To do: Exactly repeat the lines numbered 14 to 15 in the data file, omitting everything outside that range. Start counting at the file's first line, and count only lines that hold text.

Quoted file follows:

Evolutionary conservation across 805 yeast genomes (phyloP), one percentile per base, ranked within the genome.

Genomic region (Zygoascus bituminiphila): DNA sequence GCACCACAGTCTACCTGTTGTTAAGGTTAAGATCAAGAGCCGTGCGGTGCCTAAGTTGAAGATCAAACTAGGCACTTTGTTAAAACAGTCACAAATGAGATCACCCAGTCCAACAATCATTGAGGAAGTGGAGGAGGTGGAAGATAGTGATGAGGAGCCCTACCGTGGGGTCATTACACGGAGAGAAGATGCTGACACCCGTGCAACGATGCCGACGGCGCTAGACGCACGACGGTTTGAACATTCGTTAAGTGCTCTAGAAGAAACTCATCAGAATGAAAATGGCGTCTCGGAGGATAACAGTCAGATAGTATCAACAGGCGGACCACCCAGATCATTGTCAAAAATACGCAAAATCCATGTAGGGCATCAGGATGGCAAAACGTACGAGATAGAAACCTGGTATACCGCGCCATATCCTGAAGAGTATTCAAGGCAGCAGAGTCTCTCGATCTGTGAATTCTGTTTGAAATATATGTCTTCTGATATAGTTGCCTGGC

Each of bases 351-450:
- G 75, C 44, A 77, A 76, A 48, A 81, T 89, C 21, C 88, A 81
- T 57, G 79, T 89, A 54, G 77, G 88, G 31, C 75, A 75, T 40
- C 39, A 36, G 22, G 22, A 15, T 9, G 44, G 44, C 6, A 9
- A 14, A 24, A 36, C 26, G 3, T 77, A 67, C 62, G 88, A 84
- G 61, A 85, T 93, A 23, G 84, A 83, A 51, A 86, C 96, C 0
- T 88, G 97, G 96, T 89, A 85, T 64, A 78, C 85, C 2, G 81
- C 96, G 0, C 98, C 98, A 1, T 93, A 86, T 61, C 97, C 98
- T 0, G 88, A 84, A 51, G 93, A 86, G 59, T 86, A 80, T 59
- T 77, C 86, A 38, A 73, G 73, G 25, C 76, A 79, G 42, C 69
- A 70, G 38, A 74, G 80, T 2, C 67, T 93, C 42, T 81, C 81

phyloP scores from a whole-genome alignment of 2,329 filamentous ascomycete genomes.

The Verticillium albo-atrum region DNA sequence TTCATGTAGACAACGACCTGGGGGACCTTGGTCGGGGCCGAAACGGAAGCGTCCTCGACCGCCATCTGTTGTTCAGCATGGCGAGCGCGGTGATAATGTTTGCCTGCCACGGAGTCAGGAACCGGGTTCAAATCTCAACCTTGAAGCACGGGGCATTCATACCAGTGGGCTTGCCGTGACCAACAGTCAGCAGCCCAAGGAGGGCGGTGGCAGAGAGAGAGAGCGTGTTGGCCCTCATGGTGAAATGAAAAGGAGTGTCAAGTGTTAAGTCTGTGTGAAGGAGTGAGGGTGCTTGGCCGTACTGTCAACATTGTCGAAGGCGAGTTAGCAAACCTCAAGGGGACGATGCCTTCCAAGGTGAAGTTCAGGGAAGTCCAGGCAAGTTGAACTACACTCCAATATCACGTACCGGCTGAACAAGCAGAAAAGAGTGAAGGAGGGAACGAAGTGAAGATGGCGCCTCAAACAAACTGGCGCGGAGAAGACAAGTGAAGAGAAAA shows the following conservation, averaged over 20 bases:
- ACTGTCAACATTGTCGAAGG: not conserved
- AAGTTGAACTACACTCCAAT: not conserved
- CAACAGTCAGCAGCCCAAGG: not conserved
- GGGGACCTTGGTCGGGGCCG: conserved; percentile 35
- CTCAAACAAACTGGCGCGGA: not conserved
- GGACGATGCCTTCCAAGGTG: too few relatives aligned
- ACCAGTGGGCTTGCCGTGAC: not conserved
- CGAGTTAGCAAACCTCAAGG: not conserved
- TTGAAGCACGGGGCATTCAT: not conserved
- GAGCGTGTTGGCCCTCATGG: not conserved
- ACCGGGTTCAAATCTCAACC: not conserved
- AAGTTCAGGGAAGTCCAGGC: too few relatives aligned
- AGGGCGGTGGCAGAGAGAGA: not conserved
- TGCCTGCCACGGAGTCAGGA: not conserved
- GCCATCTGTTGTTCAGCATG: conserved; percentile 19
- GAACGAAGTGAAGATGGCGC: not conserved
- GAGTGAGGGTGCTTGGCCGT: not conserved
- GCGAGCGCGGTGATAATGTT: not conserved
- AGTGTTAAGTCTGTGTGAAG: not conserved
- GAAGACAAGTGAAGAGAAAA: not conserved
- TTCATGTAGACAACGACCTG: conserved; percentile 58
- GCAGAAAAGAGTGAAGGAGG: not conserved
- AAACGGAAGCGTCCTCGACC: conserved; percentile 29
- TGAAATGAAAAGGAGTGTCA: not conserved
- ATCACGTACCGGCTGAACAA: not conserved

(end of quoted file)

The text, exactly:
phyloP scores from a whole-genome alignment of 2,329 filamentous ascomycete genomes.

The Verticillium albo-atrum region DNA sequence TTCATGTAGACAACGACCTGGGGGACCTTGGTCGGGGCCGAAACGGAAGCGTCCTCGACCGCCATCTGTTGTTCAGCATGGCGAGCGCGGTGATAATGTTTGCCTGCCACGGAGTCAGGAACCGGGTTCAAATCTCAACCTTGAAGCACGGGGCATTCATACCAGTGGGCTTGCCGTGACCAACAGTCAGCAGCCCAAGGAGGGCGGTGGCAGAGAGAGAGAGCGTGTTGGCCCTCATGGTGAAATGAAAAGGAGTGTCAAGTGTTAAGTCTGTGTGAAGGAGTGAGGGTGCTTGGCCGTACTGTCAACATTGTCGAAGGCGAGTTAGCAAACCTCAAGGGGACGATGCCTTCCAAGGTGAAGTTCAGGGAAGTCCAGGCAAGTTGAACTACACTCCAATATCACGTACCGGCTGAACAAGCAGAAAAGAGTGAAGGAGGGAACGAAGTGAAGATGGCGCCTCAAACAAACTGGCGCGGAGAAGACAAGTGAAGAGAAAA shows the following conservation, averaged over 20 bases: